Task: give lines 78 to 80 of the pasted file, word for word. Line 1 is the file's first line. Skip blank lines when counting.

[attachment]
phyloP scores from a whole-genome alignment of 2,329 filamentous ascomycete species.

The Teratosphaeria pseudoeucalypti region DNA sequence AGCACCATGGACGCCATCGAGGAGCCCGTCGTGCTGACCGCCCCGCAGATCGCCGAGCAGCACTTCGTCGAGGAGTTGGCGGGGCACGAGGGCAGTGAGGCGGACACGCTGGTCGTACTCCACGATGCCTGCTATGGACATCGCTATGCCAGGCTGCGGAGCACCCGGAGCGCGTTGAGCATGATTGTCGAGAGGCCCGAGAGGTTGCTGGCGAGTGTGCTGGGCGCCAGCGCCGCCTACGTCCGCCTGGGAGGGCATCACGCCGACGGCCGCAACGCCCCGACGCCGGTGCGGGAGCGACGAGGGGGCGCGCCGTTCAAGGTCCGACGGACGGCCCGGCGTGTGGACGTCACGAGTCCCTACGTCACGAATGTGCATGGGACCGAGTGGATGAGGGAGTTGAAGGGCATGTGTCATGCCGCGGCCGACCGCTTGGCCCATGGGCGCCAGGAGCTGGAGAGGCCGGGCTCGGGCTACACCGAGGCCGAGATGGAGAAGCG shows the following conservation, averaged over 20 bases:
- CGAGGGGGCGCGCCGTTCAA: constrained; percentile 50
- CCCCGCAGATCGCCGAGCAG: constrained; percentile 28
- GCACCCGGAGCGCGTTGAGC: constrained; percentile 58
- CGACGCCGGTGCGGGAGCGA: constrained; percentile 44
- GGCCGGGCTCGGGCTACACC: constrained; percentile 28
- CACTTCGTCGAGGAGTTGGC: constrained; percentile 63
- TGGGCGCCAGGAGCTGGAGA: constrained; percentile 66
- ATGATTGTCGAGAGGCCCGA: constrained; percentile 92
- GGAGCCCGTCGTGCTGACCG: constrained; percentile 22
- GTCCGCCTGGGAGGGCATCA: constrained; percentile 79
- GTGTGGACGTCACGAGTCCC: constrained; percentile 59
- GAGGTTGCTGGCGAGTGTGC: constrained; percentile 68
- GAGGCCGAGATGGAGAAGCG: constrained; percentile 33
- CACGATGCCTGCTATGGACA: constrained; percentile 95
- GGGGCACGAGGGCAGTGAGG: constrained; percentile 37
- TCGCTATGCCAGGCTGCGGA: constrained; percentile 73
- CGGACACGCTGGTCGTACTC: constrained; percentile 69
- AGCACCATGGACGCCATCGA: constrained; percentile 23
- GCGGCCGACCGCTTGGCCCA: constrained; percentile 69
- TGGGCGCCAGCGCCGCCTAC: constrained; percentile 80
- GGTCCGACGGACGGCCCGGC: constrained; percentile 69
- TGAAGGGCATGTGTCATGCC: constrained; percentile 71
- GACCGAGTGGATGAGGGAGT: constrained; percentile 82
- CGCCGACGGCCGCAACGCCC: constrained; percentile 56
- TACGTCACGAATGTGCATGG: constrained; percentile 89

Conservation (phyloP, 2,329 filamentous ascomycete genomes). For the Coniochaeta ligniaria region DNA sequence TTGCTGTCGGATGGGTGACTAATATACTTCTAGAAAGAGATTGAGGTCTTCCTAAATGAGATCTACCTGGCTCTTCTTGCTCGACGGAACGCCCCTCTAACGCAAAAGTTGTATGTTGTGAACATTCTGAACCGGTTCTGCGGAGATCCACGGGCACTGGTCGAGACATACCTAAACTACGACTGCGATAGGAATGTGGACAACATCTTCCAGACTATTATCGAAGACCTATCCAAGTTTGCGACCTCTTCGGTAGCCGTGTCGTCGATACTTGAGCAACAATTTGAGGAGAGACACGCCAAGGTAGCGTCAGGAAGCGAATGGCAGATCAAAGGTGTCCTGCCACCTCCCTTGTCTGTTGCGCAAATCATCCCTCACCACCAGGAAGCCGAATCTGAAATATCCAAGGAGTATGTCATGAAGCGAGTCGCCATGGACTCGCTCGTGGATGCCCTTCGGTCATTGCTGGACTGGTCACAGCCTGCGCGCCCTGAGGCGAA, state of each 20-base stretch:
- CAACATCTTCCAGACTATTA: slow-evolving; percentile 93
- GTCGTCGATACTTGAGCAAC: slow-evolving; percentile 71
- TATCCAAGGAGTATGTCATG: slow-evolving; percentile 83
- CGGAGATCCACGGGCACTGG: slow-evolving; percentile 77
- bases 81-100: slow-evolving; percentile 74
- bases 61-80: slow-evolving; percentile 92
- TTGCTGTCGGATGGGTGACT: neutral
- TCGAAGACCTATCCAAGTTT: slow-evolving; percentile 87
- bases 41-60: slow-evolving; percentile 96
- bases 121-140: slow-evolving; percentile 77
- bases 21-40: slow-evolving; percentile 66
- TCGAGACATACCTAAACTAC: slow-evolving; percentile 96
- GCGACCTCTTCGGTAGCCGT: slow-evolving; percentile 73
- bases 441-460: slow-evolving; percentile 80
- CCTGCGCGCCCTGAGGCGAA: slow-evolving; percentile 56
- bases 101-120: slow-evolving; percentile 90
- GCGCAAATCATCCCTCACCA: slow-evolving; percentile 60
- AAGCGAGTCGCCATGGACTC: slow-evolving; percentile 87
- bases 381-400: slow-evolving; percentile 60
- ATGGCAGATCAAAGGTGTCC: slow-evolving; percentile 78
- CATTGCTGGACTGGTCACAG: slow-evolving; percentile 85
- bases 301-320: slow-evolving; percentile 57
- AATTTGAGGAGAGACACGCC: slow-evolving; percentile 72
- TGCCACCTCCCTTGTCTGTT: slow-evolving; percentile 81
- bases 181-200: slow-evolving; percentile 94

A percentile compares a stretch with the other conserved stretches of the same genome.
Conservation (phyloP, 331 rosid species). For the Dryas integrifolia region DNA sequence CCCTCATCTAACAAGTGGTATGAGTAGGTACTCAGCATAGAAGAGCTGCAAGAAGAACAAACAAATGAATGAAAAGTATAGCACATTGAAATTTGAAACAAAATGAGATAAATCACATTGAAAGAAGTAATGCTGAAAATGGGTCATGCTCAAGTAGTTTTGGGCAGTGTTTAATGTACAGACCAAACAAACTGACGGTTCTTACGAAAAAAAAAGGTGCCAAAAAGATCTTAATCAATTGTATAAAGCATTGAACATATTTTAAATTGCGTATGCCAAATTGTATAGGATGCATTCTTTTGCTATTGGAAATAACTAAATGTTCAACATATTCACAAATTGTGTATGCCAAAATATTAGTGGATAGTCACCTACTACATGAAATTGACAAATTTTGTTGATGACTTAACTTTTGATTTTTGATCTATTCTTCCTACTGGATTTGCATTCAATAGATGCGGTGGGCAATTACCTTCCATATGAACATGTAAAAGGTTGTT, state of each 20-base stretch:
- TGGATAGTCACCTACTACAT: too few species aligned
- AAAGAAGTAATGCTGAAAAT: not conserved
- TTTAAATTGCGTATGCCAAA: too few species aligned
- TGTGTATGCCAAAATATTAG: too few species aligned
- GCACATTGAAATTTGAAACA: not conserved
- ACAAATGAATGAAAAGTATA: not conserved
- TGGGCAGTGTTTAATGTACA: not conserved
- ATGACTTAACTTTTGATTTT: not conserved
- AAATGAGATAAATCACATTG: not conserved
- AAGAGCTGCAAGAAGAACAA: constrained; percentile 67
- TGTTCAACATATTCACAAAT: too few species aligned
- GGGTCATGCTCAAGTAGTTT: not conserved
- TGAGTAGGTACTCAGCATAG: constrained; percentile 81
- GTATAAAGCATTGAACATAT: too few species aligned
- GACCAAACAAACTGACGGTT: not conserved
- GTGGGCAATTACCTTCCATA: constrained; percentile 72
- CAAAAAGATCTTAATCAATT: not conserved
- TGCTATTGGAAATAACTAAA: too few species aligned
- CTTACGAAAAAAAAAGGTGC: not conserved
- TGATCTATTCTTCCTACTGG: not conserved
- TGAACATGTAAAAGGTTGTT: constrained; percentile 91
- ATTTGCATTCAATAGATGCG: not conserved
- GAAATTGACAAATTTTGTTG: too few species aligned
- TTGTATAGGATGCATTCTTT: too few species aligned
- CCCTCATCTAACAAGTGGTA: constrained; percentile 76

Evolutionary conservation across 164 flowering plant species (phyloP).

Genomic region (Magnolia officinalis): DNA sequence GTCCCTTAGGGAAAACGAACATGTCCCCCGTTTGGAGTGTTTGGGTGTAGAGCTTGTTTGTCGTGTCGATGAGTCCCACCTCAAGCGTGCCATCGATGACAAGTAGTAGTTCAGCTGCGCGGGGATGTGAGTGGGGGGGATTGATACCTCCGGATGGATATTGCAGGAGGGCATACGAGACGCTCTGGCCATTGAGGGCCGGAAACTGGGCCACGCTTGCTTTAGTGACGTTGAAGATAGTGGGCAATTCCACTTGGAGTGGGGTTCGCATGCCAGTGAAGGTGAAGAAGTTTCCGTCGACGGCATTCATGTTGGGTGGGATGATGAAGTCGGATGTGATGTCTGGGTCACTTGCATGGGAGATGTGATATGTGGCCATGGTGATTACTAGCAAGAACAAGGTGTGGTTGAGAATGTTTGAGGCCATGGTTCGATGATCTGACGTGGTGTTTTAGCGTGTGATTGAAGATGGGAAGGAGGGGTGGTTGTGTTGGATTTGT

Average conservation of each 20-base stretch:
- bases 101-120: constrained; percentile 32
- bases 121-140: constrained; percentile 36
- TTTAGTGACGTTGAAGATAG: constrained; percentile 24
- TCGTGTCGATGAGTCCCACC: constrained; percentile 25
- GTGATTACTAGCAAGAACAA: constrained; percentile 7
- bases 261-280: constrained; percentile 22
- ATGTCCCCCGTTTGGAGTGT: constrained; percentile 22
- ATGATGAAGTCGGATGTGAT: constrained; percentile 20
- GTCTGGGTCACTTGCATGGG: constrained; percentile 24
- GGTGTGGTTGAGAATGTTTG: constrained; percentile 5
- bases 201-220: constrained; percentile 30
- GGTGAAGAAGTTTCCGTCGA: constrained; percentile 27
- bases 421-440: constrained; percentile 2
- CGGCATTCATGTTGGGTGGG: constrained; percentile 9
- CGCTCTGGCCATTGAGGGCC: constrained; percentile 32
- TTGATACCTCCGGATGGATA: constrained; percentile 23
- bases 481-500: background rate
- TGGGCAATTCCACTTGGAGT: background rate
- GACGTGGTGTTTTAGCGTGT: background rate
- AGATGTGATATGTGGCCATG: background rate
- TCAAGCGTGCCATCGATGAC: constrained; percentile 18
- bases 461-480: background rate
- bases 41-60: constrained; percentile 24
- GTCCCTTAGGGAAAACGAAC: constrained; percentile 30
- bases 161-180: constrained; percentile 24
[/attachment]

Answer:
- GAAATTGACAAATTTTGTTG: too few species aligned
- TTGTATAGGATGCATTCTTT: too few species aligned
- CCCTCATCTAACAAGTGGTA: constrained; percentile 76